1 Corinthians 1:19-25: A Contrast of Wisdom
19 γέγραπται γάρ·
ἀπολῶ τὴν σοφίαν τῶν σοφῶν
καὶ τὴν σύνεσιν τῶν συνετῶν ἀθετήσω.
20 ποῦ σοφός; ποῦ γραμματεύς; ποῦ συζητητὴς τοῦ αἰῶνος τούτου; οὐχὶ ἐμώρανεν ὁ θεὸς τὴν σοφίαν τοῦ κόσμου; 21 ἐπειδὴ γὰρ ἐν τῇ σοφίᾳ τοῦ θεοῦ οὐκ ἔγνω ὁ κόσμος διὰ τῆς σοφίας τὸν θεόν, εὐδόκησεν ὁ θεὸς διὰ τῆς μωρίας τοῦ κηρύγματος σῶσαι τοὺς πιστεύοντας· 22 ἐπειδὴ καὶ Ἰουδαῖοι σημεῖα αἰτοῦσιν καὶ Ἕλληνες σοφίαν ζητοῦσιν, 23 ἡμεῖς δὲ κηρύσσομεν Χριστὸν ἐσταυρωμένον, Ἰουδαίοις μὲν σκάνδαλον, ἔθνεσιν δὲ μωρίαν, 24 αὐτοῖς δὲ τοῖς κλητοῖς, Ἰουδαίοις τε καὶ Ἕλλησιν, Χριστὸν θεοῦ δύναμιν καὶ θεοῦ σοφίαν· 25 ὅτι τὸ μωρὸν τοῦ θεοῦ σοφώτερον τῶν ἀνθρώπων ἐστὶν καὶ τὸ ἀσθενὲς τοῦ θεοῦ ἰσχυρότερον τῶν ἀνθρώπων.
19 For it is written,
“I will destroy the wisdom of the wise,
and the intelligence of the intelligent I will invalidate.”
20 Where is the wise? Where is the scribe? Where is the debater of this age? Has not God shown the wisdom of this world to be foolish? 21 For since, in the wisdom of God, the world by it’s own wisdom did not know God, God was delighted to save those who believe through the foolishness of the message preached. 22 For Jews demand a sign and Greek seek wisdom, 23 but we preach Christ crucified, to the Jews a cause for offense, but for the Gentiles foolishness, 24 but for those who are called, both to the Jews and also to the Greeks, Christ the power of God and the wisdom of God. 25 Because the foolish act of God is far greater than the wisdom of people, and the weakness of is far greater than the strength of people.
I find the structure of 1:21-25 neat. The main clause of this section is 1:21b: εὐδόκησεν ὁ θεὸς διὰ τῆς μωρίας τοῦ κηρύγματος σῶσαι τοὺς πιστεύοντας. The surrounding verses, 1:21a and 1:22-25 are all subordinate to the main clause of 1:21b: “God was delighted to save those who believe through the foolishness of the message preached.”
Paul’s Uses of Isa 29:14 in 1 Cor 1:19:
In support of his theme (1:18) Paul quotes Isa 29:14, but with a notable change. The LXX (and the MT) have the verb “to hide” (κρύπτω, סתר) in place what the text of 1:19 reads. The question to ask is, Why did Paul feel it necessary to switch the final verb in the quotation from Isa 29? The Old Testament backdrop of Isa 29 is one of judgment, and for Paul that eschatological judgment has been ushered in by means of the cross of Christ. As Fee notes, “Paul sees this Isaiah passage as now having eschatological fulfillment.”1
But why alter the final verb? Some have suggested that the change from “hide” to “invalidate (ἀθετήσω)” is to set up a parallel with “destroy (ἀπολῶ)”, forming a chiasm:
B τὴν σοφίαν τῶν σοφῶν
B’ καὶ τὴν σύνεσιν τῶν συνετῶν
This is a possible reason for Paul’s switch. Barrett suggests that Paul’s change is due to the influence of Ps 33:10 in Paul’s thought.2 While these are all logical arguments for Paul’s use of Isa 29:14, it is not easy to say with certainty why Paul switch verbs.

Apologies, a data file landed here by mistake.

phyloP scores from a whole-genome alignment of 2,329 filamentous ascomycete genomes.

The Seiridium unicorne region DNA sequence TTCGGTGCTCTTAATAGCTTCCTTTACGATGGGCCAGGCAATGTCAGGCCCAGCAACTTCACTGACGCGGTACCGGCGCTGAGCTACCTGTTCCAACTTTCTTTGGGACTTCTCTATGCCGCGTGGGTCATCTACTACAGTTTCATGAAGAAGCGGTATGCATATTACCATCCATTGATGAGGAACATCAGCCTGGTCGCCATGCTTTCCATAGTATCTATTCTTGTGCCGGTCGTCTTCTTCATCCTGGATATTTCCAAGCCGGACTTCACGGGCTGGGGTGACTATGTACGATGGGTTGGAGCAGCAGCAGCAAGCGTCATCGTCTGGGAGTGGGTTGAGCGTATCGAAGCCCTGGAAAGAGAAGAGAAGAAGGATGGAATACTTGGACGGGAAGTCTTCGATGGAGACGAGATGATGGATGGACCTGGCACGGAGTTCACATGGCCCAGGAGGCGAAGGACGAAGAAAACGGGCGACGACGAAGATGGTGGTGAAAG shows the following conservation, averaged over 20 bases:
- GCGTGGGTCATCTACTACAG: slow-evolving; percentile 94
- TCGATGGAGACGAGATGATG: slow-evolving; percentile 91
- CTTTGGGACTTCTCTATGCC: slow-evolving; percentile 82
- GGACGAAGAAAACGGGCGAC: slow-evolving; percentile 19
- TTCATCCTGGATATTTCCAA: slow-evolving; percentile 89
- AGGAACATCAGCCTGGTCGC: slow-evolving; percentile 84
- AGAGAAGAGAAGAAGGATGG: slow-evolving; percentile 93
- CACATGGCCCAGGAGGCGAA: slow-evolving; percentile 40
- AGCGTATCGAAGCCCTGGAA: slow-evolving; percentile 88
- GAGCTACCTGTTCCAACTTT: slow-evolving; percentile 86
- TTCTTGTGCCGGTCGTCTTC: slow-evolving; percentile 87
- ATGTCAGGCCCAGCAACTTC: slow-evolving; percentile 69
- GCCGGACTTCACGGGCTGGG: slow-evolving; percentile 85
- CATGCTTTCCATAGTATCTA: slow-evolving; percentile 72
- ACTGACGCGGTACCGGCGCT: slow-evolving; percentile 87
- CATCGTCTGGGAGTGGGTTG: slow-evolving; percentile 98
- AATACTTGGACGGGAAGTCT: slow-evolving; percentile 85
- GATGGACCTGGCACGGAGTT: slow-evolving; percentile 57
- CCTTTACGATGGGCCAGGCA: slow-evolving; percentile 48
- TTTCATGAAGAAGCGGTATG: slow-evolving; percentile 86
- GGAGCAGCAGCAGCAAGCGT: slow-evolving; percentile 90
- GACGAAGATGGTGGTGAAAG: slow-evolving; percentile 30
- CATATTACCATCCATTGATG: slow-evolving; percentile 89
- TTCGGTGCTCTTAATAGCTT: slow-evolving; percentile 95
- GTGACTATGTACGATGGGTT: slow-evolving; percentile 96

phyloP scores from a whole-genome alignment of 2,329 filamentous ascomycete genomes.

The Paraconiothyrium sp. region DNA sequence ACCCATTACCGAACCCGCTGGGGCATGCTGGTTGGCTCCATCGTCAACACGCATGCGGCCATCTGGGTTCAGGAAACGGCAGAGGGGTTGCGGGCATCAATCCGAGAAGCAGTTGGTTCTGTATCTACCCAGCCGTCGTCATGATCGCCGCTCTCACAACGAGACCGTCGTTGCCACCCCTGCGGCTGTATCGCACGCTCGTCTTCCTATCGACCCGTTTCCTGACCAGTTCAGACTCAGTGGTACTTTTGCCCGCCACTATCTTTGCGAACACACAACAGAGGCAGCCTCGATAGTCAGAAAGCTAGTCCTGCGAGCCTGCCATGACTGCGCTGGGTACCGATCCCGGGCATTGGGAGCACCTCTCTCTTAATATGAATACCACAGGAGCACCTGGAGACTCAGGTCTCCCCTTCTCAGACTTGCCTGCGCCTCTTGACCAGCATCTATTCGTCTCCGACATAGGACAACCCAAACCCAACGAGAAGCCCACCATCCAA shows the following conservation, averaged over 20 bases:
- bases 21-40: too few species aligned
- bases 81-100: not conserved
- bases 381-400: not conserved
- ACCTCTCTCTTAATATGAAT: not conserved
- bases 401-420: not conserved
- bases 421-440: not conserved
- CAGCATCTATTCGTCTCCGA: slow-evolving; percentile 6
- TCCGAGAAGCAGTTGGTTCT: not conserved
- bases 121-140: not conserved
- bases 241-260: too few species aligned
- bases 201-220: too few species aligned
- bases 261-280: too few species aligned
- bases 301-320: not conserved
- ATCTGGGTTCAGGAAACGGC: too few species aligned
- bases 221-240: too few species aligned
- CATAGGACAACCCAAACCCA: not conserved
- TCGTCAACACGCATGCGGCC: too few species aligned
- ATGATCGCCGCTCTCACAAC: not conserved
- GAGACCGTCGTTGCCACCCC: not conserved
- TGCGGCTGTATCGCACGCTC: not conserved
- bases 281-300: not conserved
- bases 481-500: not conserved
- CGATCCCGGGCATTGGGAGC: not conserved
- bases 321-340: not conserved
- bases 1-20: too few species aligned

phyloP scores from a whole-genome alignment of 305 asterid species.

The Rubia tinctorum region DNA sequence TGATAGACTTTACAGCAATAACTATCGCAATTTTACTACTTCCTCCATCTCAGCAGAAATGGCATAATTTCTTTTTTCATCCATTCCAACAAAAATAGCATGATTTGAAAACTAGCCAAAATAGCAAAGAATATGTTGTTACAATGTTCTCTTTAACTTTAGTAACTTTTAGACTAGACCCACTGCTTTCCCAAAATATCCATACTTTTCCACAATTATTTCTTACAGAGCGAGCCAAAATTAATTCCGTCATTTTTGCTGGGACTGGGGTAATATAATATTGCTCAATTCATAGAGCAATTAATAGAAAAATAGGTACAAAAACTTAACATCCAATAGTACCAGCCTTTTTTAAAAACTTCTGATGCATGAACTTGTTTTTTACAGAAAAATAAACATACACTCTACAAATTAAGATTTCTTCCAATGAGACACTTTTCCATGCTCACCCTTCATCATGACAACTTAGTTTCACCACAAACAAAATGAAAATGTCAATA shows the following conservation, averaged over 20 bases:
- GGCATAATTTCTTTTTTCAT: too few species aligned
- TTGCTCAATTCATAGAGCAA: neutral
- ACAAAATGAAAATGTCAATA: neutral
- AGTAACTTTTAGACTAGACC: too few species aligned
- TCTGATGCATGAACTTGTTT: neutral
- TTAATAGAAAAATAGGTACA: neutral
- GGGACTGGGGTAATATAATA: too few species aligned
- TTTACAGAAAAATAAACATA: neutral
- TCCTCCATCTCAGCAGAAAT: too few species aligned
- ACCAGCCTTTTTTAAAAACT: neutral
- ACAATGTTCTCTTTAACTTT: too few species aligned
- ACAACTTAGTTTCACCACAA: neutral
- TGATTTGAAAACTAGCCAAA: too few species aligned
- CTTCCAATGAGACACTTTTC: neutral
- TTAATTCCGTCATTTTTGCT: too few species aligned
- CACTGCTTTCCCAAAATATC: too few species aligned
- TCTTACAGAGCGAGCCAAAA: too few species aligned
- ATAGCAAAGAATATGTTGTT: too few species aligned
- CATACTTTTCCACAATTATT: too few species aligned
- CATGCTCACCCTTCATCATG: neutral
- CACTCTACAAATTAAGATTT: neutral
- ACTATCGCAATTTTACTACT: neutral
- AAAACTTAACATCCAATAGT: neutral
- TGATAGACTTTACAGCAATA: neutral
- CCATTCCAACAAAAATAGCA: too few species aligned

Commentary and Reflection:
What is clear are the theological reasons for Paul’s use of Isa 29:14 in his argument. Paul is utilizing a passage which speaks of God’s judgment upon the wise, a judgment that had been rendered in Paul’s day. Isaiah speaks of God dealing once again with the people in a marvelous way. For Paul, that marvelous way is contained in the message of the cross, which is foolishness to the wise of this world. As Paul stated in 1:18, the message of the cross is foolishness to those who are perishing (οῖς…ἀπολλυμένοις). The reason they see this as so is because God has destroyed their wisdom (ἀπολῶ τὴν σοφίαν τῶν σοφῶν) to see the beauty of the cross and the salvation it brings.
The kerugma–the message of the Gospel from the birth of Christ to his death, resurrection, and ascension to glory–is utter foolishness to this world. For the religious person it is a cause for stumbling. They cannot comprehend a God who would send his son to earth to live and die for humanity so that they may be reconciled to him solely on the basis of faith in Christ. And for the so-called “wise”, the whole idea of a God is preposterous to begin with. But the beauty of it all is that God used what the world reckoned as foolish as the catalyst for humanities salvation. The shame that the Messiah experienced from his crucifixion on our behalf has become for us the power and wisdom of God. It is the cross that brings life! It is at the cross where we find true wisdom and power. O the beauty of the cross!
Much more can be said on this profound section. But I will end here. I know that I have not crossed all the contextual “t’s” or dotted all the theological “i’s”, but I will have to save that for commentators who have devoted their lives to answering those questions for us. Please do consult not only those commentaries I have listed in my works cited, but also read widely in all areas of 1 Corinthians research.
Soli Deo Gloria!
1 Gordon D. Fee. The First Epistle to the Corinthians. Grand Rapids: Eerdmans, 1978:70.
2 C. K. Barrett. The First Epistle to the Corinthians. MA: Hendrickson, 1968: 52.